October 20, 2011 § Leave a comment
Congrats NATO you murdered yet another person, a ruler who kept the country together and united.
Congrats you ruined yet another country
Congrats Libya will now be in hell
Congrats Libyans will now lose all their national wealth to private corporations for a low price
Congrats NATO the tool of Zionism
June 18, 2011 § Leave a comment
It has been often said, with good reason, that this world is too complicated, moves too fast, and is too concerned with materialism. There is much evidence to support such an assertion. To keep things simple, however, I offer one simple way to combat this state of being.
Pick up a book and read it from cover to cover.
That’s all. Do it as often as you can and at your own pace.
Why would this be important? Well, while there are many other ways of slowing down and removing ourselves from this hectic world reading and books are in the unique position of offering almost limitless pleasure while stimulating the intellect at the same time. You could take a walk around the block every day but that will get boring and repetitive; not so with books. With millions of them out there, the pages within a book have to give.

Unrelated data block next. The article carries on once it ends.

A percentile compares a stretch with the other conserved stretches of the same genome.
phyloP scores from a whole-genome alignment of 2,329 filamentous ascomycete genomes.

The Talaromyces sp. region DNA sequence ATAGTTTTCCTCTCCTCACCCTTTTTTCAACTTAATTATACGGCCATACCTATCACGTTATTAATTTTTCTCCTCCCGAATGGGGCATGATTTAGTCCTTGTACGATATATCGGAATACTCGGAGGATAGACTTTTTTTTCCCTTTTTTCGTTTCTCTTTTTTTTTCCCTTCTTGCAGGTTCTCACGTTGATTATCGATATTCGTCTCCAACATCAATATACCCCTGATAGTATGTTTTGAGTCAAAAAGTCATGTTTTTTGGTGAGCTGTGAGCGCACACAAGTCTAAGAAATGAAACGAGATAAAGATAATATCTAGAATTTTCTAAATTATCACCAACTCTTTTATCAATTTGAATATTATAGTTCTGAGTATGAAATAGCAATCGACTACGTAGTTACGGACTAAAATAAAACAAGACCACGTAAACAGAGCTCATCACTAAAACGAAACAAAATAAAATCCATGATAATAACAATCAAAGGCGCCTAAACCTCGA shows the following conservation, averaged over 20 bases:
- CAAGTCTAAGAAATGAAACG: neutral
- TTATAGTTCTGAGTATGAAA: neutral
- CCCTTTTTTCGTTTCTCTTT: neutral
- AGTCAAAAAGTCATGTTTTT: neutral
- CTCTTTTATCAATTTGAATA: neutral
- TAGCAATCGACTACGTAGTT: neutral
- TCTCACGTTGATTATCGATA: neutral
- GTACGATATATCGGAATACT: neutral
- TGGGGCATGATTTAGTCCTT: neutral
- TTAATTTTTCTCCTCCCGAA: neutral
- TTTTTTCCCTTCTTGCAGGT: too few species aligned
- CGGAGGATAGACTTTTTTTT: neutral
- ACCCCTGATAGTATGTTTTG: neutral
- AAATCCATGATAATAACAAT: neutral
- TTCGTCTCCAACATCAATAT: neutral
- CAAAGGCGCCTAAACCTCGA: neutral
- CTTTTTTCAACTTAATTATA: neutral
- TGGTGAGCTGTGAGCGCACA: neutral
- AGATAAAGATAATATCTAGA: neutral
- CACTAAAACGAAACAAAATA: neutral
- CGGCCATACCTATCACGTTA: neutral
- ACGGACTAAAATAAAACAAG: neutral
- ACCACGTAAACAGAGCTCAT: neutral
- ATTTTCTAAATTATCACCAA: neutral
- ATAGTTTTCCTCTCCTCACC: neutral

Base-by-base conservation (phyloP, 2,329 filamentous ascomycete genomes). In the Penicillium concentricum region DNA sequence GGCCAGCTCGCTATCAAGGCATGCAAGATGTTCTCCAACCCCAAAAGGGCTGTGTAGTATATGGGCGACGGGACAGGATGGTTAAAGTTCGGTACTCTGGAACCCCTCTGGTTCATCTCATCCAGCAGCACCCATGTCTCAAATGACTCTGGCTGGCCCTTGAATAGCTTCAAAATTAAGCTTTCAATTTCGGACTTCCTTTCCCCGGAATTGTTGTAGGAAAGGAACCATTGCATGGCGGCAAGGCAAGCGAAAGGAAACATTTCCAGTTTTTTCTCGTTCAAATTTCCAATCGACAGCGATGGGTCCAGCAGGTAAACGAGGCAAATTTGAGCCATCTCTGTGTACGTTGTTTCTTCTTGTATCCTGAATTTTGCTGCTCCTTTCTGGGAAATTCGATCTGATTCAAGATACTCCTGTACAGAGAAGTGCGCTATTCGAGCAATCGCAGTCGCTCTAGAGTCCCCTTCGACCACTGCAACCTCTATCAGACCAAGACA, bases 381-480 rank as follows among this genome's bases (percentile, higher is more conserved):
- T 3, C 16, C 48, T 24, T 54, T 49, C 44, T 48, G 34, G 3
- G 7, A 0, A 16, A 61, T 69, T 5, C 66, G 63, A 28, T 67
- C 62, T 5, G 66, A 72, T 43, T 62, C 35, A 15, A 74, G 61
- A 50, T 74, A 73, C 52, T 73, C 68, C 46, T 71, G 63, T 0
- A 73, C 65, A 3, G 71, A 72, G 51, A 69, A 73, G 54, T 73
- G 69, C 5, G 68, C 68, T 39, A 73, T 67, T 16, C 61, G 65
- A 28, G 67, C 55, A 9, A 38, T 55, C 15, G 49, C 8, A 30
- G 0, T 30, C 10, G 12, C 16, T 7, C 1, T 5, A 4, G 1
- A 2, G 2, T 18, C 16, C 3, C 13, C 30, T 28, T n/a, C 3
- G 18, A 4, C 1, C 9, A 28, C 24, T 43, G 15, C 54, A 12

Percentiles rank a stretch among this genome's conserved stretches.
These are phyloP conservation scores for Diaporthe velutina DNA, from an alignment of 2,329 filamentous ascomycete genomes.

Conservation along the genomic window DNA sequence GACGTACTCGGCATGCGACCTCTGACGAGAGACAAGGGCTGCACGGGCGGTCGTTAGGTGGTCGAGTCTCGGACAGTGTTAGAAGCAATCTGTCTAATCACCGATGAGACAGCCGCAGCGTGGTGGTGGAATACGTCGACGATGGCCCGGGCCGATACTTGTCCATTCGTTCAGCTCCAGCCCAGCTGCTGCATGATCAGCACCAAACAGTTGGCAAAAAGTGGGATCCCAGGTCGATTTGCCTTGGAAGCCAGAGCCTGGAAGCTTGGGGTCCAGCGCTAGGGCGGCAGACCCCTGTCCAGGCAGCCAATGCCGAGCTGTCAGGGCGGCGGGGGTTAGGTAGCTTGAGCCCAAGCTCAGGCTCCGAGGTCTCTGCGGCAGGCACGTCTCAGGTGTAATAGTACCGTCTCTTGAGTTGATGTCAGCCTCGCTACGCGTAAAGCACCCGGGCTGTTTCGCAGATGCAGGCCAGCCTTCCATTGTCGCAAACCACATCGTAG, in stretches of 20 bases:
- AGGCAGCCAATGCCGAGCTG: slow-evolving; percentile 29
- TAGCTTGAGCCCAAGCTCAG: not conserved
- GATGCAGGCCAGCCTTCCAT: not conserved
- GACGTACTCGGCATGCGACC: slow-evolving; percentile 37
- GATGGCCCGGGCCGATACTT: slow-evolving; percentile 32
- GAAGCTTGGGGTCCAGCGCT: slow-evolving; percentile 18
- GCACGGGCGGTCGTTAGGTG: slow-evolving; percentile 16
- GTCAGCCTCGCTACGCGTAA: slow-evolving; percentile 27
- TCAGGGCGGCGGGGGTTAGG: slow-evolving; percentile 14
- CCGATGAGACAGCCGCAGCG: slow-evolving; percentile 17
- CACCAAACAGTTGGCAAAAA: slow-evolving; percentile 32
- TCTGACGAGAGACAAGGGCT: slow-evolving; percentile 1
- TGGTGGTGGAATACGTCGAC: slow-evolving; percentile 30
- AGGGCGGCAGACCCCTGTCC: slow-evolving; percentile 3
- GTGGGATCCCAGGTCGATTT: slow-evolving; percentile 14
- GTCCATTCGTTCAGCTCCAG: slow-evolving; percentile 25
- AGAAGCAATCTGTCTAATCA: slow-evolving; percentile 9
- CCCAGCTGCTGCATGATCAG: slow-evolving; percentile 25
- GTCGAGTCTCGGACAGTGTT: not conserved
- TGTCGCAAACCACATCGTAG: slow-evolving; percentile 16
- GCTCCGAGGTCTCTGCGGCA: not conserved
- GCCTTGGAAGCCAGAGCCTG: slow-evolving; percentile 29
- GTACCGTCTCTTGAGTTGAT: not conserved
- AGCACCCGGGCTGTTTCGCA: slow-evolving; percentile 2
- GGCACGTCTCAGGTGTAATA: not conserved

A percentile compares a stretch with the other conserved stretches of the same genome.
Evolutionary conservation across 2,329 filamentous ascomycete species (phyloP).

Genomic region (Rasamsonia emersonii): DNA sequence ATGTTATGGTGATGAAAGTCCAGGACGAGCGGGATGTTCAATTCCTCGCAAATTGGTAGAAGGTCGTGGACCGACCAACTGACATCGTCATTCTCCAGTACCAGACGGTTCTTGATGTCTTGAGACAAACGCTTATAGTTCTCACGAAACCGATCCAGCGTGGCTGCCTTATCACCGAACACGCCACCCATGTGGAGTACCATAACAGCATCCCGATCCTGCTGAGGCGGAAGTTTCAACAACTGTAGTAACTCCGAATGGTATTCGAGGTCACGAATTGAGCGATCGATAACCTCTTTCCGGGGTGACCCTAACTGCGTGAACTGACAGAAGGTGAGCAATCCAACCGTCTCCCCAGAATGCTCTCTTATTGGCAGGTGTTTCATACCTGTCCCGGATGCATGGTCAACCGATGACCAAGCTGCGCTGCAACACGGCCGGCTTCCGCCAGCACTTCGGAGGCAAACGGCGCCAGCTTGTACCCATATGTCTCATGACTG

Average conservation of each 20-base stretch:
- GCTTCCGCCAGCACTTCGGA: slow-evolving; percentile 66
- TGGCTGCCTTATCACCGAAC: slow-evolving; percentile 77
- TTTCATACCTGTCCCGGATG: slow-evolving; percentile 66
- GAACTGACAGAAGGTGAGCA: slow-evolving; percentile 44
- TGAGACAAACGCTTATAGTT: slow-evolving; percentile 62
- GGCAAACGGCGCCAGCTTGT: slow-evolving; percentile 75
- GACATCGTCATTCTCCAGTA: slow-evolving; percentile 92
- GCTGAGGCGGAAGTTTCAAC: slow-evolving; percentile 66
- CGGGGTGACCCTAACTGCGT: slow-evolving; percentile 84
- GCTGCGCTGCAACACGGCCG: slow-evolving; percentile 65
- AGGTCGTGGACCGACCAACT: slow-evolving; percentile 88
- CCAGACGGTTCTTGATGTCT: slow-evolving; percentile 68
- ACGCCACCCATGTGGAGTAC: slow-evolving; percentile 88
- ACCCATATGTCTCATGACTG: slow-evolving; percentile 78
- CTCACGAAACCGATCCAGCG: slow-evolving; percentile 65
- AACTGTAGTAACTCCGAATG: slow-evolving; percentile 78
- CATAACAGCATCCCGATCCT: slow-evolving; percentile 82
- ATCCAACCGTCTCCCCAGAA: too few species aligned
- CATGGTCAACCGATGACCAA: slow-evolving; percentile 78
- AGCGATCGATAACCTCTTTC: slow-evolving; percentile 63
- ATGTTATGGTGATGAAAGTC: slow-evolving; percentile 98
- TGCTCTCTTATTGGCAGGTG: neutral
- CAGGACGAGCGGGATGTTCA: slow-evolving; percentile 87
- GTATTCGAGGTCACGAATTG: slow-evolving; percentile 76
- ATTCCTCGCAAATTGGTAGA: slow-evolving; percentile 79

The more practical reason is also because we simply don’t read enough. We have access to more information almost instantaneously and yet we have huge numbers of citizens shockingly ill-informed about the world they live in. Many waste their time in pursuit of the most trivial things life can offer.
However, since I’m not one to order people around and tell them what to do (that’s the libertarian in me) I will not go any further. I will end by suggesting that you find yourself a good book and start reading.
May 24, 2011 § Leave a comment
Constant propaganda from imperialist and warmongering politicians of all stripes (with a few notable exceptions) has them claiming that a non-interventionist foreign policy is equal to ‘isolationism’. This is false simply because no country can in this day and age isolate itself from the world. In a by gone era both Japan and China did exactly that and history shows that they fared badly because of it. Also, no one actually wants to sever all ties with the rest of the world.
So what would be the benefits of non-interventionism then?
Well for starters countries would be saving boatloads of money and debt that could either be saved, not borrowed at all, or utilized domestically. Actually, the best possibility would be to have that money returned directly to the taxpayer. Next, worldwide conflicts would dissipate more quickly or simply become irrelevant to the vast majority of people; the situations in the Middle East and Central Asia, or even more specifically, the ongoing and tedious conflict in the Holy Land.